Russian Federation launches Soyuz, the first manned mission, to International Space Station

Russian Federation launches Soyuz, the first manned mission, to International Space Station

Roscosmos "Concerned" Over NASA Commercial Crew Program The Russian space agency dispelled doubts about its space program after it had successfully launched astronauts from the Baikonur Cosmodrome to the orbiting outpost on Monday, Dec. 3.

Astronauts Anne McClain from American space agency Nasa, David Saint-Jacques from the Canadian Space Agency and Oleg Kononenko of the Russian space agency Roscosmos left aboard the Russian Soyuz spacecraft from Baikonur cosmodrome in Kazakhstan just after 11.31am GMT.

Canadian astronaut David Saint-Jacques boarded the International Space Station Monday afternoon, declaring himself "astounded" by the journey and excited for the discoveries ahead of him. The failure was later attributed to a sensor that was damaged during the rocket's final assembly. The crew planned to dock with the International Space Station about six hours after the launch and will live in orbit for six months.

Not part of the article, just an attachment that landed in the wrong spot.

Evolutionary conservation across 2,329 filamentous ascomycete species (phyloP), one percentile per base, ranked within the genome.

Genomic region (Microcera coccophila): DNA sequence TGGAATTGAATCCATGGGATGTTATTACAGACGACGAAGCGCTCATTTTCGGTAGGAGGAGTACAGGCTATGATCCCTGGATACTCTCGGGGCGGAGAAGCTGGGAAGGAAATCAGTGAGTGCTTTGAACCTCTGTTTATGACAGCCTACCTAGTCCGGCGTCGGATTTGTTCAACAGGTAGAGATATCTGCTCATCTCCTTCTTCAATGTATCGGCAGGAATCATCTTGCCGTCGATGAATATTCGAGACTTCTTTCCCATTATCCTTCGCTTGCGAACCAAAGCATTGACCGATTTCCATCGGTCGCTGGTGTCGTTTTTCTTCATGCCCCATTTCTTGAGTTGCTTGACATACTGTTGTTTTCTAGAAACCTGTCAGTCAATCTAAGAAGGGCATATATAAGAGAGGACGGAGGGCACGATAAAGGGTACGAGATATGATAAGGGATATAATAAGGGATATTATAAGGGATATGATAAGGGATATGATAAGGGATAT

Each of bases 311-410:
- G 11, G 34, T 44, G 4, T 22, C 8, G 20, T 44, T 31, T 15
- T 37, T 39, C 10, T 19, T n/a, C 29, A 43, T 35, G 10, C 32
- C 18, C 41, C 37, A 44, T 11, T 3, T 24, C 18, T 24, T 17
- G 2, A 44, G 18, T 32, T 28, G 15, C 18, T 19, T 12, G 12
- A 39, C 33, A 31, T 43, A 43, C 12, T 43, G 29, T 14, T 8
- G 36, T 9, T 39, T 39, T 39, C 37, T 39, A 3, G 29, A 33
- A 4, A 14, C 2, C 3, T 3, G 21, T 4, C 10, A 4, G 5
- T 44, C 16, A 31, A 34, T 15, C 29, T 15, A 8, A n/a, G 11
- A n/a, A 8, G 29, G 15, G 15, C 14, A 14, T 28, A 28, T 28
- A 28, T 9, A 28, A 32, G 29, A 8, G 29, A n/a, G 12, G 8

This is the first manned Soyuz launch since the October 11 failure that caused Aleksey Ovchinin and Nick Hague to make an emergency landing minutes after liftoff.

The three current inhabitants - Alexander Gerst of Germany, Serena Auñón-Chancellor of the United States and Sergey Prokopyev of Russian Federation - plan to return December 20 aboard a Soyuz module that has been docked to the station since June.

On Monday, NASA announced Hague and Ovchinin will now launch to the space station on February 28, along with NASA astronaut Christina Hammock Koch.

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NASA had already assigned Koch to the Soyuz MS-12 spacecraft in May, a mission at the time scheduled for launch in April 2019. NASA announced the flight crew for that mission today. The shield will be brought into the station and later returned to earth, Russian space officials said.

Since the mishap, four successful Soyuz launches have been conducted to clear the path for the crew's launch.

Saint-Jacques has spent years training for the six-month mission, which was originally scheduled for December 20 but was moved up after the aborted Soyuz launch.

In fact, NASA said in its announcement that Soyuz MS-10 got high enough that it is counting the mission as a spaceflight, even though the crew did not reach orbit.

The examination has to be conducted in space, as the portion of the Soyuz ship with the hole is created to separate and burn during re-entry, meaning it can not be examined on the ground.

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